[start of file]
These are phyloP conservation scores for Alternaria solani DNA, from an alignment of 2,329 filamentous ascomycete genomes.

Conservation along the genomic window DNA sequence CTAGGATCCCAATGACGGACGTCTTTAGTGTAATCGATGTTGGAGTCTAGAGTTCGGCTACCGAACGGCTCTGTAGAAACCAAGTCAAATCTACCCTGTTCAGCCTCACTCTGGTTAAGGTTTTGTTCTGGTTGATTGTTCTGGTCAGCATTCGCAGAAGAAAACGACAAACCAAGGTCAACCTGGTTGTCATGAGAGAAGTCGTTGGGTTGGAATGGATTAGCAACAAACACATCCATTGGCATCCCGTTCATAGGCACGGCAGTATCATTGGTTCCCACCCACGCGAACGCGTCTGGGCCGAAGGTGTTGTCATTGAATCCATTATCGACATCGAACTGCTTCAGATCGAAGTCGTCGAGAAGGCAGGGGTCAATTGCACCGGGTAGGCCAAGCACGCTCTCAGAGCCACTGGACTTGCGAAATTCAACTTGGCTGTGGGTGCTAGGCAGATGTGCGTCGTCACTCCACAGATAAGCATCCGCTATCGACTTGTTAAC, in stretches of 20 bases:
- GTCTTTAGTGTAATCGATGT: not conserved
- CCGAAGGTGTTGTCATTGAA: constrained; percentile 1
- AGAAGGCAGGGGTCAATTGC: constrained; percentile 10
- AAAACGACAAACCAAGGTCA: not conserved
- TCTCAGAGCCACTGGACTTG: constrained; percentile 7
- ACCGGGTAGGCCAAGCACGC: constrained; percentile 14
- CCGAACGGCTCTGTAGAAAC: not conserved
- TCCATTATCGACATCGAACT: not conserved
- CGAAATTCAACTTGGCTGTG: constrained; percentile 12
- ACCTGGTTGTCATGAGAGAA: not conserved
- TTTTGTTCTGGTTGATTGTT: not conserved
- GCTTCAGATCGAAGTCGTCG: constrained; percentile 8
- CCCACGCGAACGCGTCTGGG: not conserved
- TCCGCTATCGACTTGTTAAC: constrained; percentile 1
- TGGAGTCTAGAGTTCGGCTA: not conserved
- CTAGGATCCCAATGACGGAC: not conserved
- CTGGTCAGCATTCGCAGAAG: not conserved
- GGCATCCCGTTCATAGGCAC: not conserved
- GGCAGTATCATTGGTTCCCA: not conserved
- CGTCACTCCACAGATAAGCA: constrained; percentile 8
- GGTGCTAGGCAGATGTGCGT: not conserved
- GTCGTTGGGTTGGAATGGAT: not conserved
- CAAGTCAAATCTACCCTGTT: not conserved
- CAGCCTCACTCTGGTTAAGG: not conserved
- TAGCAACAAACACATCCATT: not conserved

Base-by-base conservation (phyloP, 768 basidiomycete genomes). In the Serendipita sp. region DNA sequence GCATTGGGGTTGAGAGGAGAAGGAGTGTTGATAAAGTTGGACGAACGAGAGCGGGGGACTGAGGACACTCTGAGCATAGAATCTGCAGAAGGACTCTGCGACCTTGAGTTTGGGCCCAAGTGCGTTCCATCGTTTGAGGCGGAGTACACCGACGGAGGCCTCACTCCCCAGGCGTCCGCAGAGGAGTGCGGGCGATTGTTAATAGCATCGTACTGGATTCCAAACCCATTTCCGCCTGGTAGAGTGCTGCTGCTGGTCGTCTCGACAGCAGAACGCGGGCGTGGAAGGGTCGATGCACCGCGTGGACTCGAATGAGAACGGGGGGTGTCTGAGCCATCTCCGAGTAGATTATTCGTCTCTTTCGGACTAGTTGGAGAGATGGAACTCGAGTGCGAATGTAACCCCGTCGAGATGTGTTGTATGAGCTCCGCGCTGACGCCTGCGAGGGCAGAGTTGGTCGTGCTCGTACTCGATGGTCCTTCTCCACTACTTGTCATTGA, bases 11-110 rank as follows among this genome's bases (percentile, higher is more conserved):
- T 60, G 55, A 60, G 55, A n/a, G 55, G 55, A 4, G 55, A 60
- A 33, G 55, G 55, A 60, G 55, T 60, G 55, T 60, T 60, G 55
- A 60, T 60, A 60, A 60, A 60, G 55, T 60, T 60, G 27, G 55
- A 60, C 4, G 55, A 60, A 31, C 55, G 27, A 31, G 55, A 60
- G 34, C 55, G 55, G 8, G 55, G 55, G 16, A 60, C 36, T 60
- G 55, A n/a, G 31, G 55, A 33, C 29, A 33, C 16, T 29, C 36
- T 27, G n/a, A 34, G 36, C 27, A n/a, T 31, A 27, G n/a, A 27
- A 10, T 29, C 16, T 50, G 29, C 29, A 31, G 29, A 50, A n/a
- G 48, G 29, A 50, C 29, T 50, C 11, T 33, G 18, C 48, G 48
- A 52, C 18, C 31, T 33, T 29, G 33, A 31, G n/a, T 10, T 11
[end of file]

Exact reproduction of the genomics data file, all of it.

These are phyloP conservation scores for Alternaria solani DNA, from an alignment of 2,329 filamentous ascomycete genomes.

Conservation along the genomic window DNA sequence CTAGGATCCCAATGACGGACGTCTTTAGTGTAATCGATGTTGGAGTCTAGAGTTCGGCTACCGAACGGCTCTGTAGAAACCAAGTCAAATCTACCCTGTTCAGCCTCACTCTGGTTAAGGTTTTGTTCTGGTTGATTGTTCTGGTCAGCATTCGCAGAAGAAAACGACAAACCAAGGTCAACCTGGTTGTCATGAGAGAAGTCGTTGGGTTGGAATGGATTAGCAACAAACACATCCATTGGCATCCCGTTCATAGGCACGGCAGTATCATTGGTTCCCACCCACGCGAACGCGTCTGGGCCGAAGGTGTTGTCATTGAATCCATTATCGACATCGAACTGCTTCAGATCGAAGTCGTCGAGAAGGCAGGGGTCAATTGCACCGGGTAGGCCAAGCACGCTCTCAGAGCCACTGGACTTGCGAAATTCAACTTGGCTGTGGGTGCTAGGCAGATGTGCGTCGTCACTCCACAGATAAGCATCCGCTATCGACTTGTTAAC, in stretches of 20 bases:
- GTCTTTAGTGTAATCGATGT: not conserved
- CCGAAGGTGTTGTCATTGAA: constrained; percentile 1
- AGAAGGCAGGGGTCAATTGC: constrained; percentile 10
- AAAACGACAAACCAAGGTCA: not conserved
- TCTCAGAGCCACTGGACTTG: constrained; percentile 7
- ACCGGGTAGGCCAAGCACGC: constrained; percentile 14
- CCGAACGGCTCTGTAGAAAC: not conserved
- TCCATTATCGACATCGAACT: not conserved
- CGAAATTCAACTTGGCTGTG: constrained; percentile 12
- ACCTGGTTGTCATGAGAGAA: not conserved
- TTTTGTTCTGGTTGATTGTT: not conserved
- GCTTCAGATCGAAGTCGTCG: constrained; percentile 8
- CCCACGCGAACGCGTCTGGG: not conserved
- TCCGCTATCGACTTGTTAAC: constrained; percentile 1
- TGGAGTCTAGAGTTCGGCTA: not conserved
- CTAGGATCCCAATGACGGAC: not conserved
- CTGGTCAGCATTCGCAGAAG: not conserved
- GGCATCCCGTTCATAGGCAC: not conserved
- GGCAGTATCATTGGTTCCCA: not conserved
- CGTCACTCCACAGATAAGCA: constrained; percentile 8
- GGTGCTAGGCAGATGTGCGT: not conserved
- GTCGTTGGGTTGGAATGGAT: not conserved
- CAAGTCAAATCTACCCTGTT: not conserved
- CAGCCTCACTCTGGTTAAGG: not conserved
- TAGCAACAAACACATCCATT: not conserved

Base-by-base conservation (phyloP, 768 basidiomycete genomes). In the Serendipita sp. region DNA sequence GCATTGGGGTTGAGAGGAGAAGGAGTGTTGATAAAGTTGGACGAACGAGAGCGGGGGACTGAGGACACTCTGAGCATAGAATCTGCAGAAGGACTCTGCGACCTTGAGTTTGGGCCCAAGTGCGTTCCATCGTTTGAGGCGGAGTACACCGACGGAGGCCTCACTCCCCAGGCGTCCGCAGAGGAGTGCGGGCGATTGTTAATAGCATCGTACTGGATTCCAAACCCATTTCCGCCTGGTAGAGTGCTGCTGCTGGTCGTCTCGACAGCAGAACGCGGGCGTGGAAGGGTCGATGCACCGCGTGGACTCGAATGAGAACGGGGGGTGTCTGAGCCATCTCCGAGTAGATTATTCGTCTCTTTCGGACTAGTTGGAGAGATGGAACTCGAGTGCGAATGTAACCCCGTCGAGATGTGTTGTATGAGCTCCGCGCTGACGCCTGCGAGGGCAGAGTTGGTCGTGCTCGTACTCGATGGTCCTTCTCCACTACTTGTCATTGA, bases 11-110 rank as follows among this genome's bases (percentile, higher is more conserved):
- T 60, G 55, A 60, G 55, A n/a, G 55, G 55, A 4, G 55, A 60
- A 33, G 55, G 55, A 60, G 55, T 60, G 55, T 60, T 60, G 55
- A 60, T 60, A 60, A 60, A 60, G 55, T 60, T 60, G 27, G 55
- A 60, C 4, G 55, A 60, A 31, C 55, G 27, A 31, G 55, A 60
- G 34, C 55, G 55, G 8, G 55, G 55, G 16, A 60, C 36, T 60
- G 55, A n/a, G 31, G 55, A 33, C 29, A 33, C 16, T 29, C 36
- T 27, G n/a, A 34, G 36, C 27, A n/a, T 31, A 27, G n/a, A 27
- A 10, T 29, C 16, T 50, G 29, C 29, A 31, G 29, A 50, A n/a
- G 48, G 29, A 50, C 29, T 50, C 11, T 33, G 18, C 48, G 48
- A 52, C 18, C 31, T 33, T 29, G 33, A 31, G n/a, T 10, T 11